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Saturday, March 31, 2012

In this excerpt from "Manning Up," Kay S. Hymowitz gives background on modern belief that work can be enriching in, "Portrait of the Artist as a Young Businesswomen." In the first part of the chapter, she makes the case that in the past, work failed to utilize both men and women's capabilities.

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Young women of the New Girl Order are not the first in history to move to the city to find work. More than a century ago, single young women in the United States worked at first mostly as domestics, though some were lucky enough to become dressmakers, salesgirls, and clerks. To modern ears, these jobs sound dreary, but for young women who had left their farms or small towns, the city offered excitement, freedom, and new sorts of consumer pleasure as well as a salary.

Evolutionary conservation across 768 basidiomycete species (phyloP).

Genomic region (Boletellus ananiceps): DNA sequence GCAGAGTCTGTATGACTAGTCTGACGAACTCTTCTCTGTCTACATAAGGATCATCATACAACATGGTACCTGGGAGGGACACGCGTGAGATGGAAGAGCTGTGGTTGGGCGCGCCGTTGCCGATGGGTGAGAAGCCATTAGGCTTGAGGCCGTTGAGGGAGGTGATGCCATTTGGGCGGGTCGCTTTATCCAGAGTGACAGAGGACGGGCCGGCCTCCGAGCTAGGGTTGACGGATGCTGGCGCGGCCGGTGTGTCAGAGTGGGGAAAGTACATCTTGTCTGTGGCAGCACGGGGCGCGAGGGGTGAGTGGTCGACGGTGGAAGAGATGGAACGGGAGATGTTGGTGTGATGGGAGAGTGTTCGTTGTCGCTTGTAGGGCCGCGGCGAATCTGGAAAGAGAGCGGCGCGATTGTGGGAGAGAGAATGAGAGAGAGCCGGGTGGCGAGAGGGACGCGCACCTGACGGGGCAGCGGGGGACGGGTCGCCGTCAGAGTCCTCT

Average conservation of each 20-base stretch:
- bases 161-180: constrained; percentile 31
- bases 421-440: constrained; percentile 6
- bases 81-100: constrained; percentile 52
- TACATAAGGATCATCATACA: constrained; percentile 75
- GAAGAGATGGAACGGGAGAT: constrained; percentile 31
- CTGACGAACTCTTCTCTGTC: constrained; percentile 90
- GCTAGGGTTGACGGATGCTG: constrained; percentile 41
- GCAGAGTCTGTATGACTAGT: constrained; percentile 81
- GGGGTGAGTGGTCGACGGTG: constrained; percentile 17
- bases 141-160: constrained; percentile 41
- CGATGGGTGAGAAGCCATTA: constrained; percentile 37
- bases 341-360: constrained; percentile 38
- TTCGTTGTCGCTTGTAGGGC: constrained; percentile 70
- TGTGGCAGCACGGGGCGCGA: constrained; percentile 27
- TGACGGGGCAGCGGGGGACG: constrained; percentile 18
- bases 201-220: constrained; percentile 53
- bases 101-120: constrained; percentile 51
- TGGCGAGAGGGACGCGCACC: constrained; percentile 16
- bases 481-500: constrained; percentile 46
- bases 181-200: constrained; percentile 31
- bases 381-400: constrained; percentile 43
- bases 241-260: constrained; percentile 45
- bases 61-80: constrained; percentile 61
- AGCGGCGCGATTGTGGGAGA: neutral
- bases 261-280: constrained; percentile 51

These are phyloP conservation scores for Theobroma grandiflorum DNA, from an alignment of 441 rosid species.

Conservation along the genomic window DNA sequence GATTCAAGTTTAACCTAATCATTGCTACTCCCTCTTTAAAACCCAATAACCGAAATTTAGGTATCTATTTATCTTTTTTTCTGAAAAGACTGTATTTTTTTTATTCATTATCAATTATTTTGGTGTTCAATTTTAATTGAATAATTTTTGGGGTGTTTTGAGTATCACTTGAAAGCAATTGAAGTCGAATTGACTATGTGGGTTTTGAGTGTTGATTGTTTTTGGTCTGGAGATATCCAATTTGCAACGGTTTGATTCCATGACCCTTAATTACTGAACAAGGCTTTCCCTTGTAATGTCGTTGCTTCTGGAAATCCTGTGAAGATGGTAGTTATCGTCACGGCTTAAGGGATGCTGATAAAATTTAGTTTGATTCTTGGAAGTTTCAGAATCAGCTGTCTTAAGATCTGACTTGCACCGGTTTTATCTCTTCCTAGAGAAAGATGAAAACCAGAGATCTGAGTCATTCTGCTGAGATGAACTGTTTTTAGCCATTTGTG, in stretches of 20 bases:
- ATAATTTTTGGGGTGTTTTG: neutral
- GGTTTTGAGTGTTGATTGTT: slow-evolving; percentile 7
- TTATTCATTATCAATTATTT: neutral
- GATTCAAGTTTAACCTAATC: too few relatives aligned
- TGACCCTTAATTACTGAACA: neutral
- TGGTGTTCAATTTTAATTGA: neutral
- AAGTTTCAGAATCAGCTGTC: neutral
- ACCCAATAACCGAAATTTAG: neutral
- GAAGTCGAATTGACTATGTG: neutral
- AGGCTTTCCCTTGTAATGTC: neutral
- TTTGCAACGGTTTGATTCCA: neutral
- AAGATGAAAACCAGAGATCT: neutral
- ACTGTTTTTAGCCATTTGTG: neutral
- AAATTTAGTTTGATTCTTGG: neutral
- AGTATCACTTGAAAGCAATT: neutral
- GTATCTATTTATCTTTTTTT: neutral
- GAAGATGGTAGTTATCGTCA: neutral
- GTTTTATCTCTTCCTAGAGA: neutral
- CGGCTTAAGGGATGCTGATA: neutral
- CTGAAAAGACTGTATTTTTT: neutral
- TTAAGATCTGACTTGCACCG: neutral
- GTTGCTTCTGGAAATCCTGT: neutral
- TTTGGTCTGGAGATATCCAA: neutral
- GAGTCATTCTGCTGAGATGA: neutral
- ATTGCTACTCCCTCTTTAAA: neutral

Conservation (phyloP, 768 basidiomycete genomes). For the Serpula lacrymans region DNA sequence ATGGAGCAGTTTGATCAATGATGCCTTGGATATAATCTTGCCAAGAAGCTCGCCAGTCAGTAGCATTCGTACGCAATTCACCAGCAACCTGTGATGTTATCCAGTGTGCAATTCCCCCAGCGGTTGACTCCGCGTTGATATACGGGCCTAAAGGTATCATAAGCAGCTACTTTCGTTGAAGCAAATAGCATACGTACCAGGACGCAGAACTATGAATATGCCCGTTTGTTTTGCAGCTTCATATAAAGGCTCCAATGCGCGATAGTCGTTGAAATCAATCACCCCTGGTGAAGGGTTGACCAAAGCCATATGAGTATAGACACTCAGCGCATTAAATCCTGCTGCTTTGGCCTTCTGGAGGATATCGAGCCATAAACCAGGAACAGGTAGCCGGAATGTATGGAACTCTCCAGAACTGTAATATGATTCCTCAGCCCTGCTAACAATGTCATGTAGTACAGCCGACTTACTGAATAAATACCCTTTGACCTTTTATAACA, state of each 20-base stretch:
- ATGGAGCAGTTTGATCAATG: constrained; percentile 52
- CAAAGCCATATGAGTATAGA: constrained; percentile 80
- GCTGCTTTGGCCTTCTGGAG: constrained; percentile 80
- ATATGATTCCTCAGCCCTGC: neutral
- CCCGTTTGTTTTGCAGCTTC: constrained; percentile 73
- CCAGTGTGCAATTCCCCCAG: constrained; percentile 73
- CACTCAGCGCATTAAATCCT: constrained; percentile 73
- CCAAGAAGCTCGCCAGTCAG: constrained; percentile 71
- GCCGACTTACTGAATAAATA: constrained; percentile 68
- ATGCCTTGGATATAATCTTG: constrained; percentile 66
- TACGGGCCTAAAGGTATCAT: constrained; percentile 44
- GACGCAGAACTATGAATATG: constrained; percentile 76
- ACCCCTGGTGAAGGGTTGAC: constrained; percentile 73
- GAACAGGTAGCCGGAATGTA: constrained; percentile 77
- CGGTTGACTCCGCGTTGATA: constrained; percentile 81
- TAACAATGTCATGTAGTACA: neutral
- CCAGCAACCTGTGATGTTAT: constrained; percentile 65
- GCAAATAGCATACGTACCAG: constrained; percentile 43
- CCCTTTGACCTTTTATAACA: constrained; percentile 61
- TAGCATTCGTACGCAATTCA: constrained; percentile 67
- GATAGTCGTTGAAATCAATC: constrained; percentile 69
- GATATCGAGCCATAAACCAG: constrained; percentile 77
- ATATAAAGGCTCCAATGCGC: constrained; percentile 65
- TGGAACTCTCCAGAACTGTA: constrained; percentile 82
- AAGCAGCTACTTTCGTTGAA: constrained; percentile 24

Excerpted with permission from "Manning Up: How the Rise of Women Has Turned Men into Boys," by Kay S. Hymowitz.  Available from Basic Books, a member of The Perseus Books Group.  Copyright 2011.

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Kay S. Hymowitz is the William E. Simon Fellow at the Manhattan Institute and a contributing editor to City Journal and has written for the New York Times, Washington Post, Wall Street Journal and New Republic. She lives in Brooklyn, New York.

For more information:

Order the Book, "Manning Up: How the Rise of Women Has Turned Men Into Boys":
http://www.powells.com/partner/34289/biblio/9780465018420?p_ti

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